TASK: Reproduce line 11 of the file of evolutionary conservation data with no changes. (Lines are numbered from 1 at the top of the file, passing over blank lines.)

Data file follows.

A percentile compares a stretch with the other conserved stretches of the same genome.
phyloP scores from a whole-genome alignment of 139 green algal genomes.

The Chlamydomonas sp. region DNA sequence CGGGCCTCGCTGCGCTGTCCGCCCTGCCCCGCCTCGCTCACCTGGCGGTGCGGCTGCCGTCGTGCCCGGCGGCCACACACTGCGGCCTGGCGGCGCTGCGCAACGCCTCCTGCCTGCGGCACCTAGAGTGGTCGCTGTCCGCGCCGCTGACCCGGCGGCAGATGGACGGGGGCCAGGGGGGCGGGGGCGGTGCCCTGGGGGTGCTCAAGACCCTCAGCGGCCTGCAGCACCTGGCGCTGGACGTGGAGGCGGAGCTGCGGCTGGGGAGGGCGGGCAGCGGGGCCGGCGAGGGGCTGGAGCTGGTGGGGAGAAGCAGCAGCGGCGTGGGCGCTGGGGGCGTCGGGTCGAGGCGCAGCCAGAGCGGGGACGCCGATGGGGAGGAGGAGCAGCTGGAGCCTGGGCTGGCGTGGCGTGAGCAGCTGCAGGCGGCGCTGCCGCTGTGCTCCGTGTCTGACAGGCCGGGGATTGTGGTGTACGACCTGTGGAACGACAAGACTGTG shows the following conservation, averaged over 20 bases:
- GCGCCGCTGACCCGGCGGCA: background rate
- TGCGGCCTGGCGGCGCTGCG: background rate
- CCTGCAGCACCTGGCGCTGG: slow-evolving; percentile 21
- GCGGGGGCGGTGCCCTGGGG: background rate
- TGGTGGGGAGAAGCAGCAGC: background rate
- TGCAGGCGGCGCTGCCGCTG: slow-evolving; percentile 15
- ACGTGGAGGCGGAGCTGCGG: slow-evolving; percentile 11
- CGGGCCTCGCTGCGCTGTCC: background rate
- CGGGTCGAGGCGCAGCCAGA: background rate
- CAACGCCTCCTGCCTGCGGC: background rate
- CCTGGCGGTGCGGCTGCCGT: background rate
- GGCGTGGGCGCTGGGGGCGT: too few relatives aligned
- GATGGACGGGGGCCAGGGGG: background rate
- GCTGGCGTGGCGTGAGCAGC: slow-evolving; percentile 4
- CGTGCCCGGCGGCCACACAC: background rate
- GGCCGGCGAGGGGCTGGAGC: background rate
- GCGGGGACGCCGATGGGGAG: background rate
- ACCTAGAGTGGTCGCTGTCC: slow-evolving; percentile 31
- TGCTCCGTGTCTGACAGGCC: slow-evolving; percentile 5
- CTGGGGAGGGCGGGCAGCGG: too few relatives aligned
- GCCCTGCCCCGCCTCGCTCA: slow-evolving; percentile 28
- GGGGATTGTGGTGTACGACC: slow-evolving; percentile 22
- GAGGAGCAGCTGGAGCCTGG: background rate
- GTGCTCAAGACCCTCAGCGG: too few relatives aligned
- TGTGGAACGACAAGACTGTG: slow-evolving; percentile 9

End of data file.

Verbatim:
- CGGGCCTCGCTGCGCTGTCC: background rate